Nature’s Sleepy Heads

Nature’s Sleepy Heads

The idea of spending one day in the freezing and windy northern tundra is enough to make any human nervous. Many animals, however, are especially adapted to tackle low temperatures and they thrive in the Arctic region. Each of these creatures has its own way of dealing with the inhospitable climate. Physical characteristics like insulating fat and small ears can make the difference between life and death for many animals. Creatures that are at home in the Arctic biome include the famous polar bear, the distinctive musk ox, the adorable lemming, and the graceful tundra wolf.

The musk ox has a thick and long insulating coat of fur, whose hollow hairs retain warm air thanks to the nearby body heat. The fact that its coat extends almost till the ground helps keep the area just under the ox cozy. In the extreme cold, musk oxen prefer to find warmth in groups. Arctic hares do the same, huddling together in large numbers to increase collective warmth. If a predator shows up, however, they scatter within seconds! The Arctic hare, the Arctic fox, and the snowy owl also have the ideal color for camouflage in the snowy white landscape of the tundra. This helps them to avoid becoming a hunting animal’s next meal. Lemmings, on the other hand, prefer to burrow into the snow where the trapped air acts as a great insulator.

Another animal whose body is beautifully adapted to deal with plummeting temperatures is the polar bear. With an oily coat, layer of blubber, and insulating fur, this iconic creature is perfectly suited to the Arctic region. Tundra and Arctic wolves also combat low temperatures with the advantages of a fur coat and thick undercoat. Additionally, their short muzzles, small ears, and short legs maximize body heat retention.

What about the harshest period of winter, when the temperatures become unbearably cold and food becomes dangerously scarce? Luckily, the natural world has wondrous mechanisms to ensure the survival of animals even in the most difficult conditions. One of the greatest miracles to be found within the animal kingdom is hibernation. Hibernating involves entering a deep, sleep-like state wherein heartbeat and breathing slow down and body temperature decreases. This state of suspended animation helps the animal preserve its energy and protect it from the harsh natural elements.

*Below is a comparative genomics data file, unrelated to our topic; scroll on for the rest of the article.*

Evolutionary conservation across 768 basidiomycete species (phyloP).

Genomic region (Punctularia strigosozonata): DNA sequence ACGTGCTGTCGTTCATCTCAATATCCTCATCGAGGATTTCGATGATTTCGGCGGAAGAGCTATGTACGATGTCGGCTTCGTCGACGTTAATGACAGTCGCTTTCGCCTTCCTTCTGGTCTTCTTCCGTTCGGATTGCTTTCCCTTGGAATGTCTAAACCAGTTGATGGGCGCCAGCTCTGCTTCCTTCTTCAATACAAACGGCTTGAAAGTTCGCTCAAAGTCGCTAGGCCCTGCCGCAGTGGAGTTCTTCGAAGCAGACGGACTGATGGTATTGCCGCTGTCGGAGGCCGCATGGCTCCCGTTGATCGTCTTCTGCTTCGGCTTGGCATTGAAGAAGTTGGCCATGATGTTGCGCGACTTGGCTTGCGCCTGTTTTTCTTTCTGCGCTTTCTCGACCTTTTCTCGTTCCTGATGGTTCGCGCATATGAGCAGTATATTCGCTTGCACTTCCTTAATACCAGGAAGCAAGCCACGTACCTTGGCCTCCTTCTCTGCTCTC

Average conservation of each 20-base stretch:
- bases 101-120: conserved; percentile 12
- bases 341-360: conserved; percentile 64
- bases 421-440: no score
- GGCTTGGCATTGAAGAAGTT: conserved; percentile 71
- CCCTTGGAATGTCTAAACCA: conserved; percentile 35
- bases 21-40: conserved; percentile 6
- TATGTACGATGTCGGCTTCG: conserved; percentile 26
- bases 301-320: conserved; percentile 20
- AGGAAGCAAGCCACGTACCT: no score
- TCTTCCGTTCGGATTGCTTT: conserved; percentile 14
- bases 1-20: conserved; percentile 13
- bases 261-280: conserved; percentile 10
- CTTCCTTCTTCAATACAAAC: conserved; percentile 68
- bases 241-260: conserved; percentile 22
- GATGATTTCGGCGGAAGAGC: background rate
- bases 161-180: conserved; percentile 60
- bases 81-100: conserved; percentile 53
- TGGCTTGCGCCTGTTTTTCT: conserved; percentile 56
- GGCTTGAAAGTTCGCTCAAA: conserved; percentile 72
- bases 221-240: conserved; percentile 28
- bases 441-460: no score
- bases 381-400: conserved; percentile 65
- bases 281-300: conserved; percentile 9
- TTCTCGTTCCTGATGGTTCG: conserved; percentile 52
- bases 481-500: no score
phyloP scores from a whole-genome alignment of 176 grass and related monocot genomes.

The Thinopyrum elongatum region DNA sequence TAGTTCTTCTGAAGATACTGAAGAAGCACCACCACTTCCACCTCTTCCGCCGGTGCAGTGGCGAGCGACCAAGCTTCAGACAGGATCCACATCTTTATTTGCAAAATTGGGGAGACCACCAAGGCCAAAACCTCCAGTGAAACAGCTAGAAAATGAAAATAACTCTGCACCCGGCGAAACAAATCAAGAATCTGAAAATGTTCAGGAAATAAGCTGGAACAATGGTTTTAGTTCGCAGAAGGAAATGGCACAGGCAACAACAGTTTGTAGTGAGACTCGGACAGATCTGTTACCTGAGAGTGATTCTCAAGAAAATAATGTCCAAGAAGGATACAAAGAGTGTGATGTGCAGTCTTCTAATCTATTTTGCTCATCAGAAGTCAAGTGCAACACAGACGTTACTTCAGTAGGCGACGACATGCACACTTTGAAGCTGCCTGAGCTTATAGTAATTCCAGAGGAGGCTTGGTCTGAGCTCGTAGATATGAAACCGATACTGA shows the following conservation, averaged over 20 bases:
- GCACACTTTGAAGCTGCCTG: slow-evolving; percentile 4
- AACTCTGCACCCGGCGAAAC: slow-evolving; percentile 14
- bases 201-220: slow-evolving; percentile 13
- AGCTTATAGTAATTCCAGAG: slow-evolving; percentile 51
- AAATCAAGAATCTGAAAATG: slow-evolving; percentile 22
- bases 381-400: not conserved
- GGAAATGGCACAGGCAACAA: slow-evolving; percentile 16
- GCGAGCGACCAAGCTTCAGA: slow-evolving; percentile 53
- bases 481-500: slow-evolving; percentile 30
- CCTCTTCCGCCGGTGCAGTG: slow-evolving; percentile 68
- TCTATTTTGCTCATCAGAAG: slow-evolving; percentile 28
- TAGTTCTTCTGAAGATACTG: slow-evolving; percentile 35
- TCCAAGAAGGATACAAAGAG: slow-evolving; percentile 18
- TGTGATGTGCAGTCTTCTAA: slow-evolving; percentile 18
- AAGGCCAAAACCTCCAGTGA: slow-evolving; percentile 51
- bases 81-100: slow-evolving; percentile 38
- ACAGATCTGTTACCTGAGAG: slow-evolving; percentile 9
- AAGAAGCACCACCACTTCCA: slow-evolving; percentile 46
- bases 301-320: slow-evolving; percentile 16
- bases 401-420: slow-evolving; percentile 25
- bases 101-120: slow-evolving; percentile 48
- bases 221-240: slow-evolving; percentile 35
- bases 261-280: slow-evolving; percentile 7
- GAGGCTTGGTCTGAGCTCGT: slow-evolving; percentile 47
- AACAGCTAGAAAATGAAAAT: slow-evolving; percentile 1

Numerous animals hibernate during the cold season – some enter deep hibernation and others enter the lighter state of torpor. Polar bears, which are frequently connected with hibernation, actually go into torpor, which means they can wake up quite easily. This state of torpor lasts approximately six months during which normal functions like eating and drinking are greatly reduced. In the case of other animals, torpor may last a couple of months or even just a few hours at a time. Deer mice, meanwhile, torpor in groups from morning to afternoon, and then head out to find food in the evening. Black-tailed prairie dogs usually torpor for a few days, while white-tailed prairie dogs hibernate through winter. The ground squirrel is another true hibernator and can be in deep sleep for a whole nine months. Alpine marmots and wood frogs hibernate so deeply that they may even appear dead. The alpine marmot’s heart rate slows down to 3-4 beats a minute, while a wood frog’s heart actually ceases to beat altogether. Other creatures that hibernate/torpor include the common poorwill, bats, hedgehogs, and hamsters.

Nature’s Sleepy Heads Credit Picture License: origine1 via photopin cc
 

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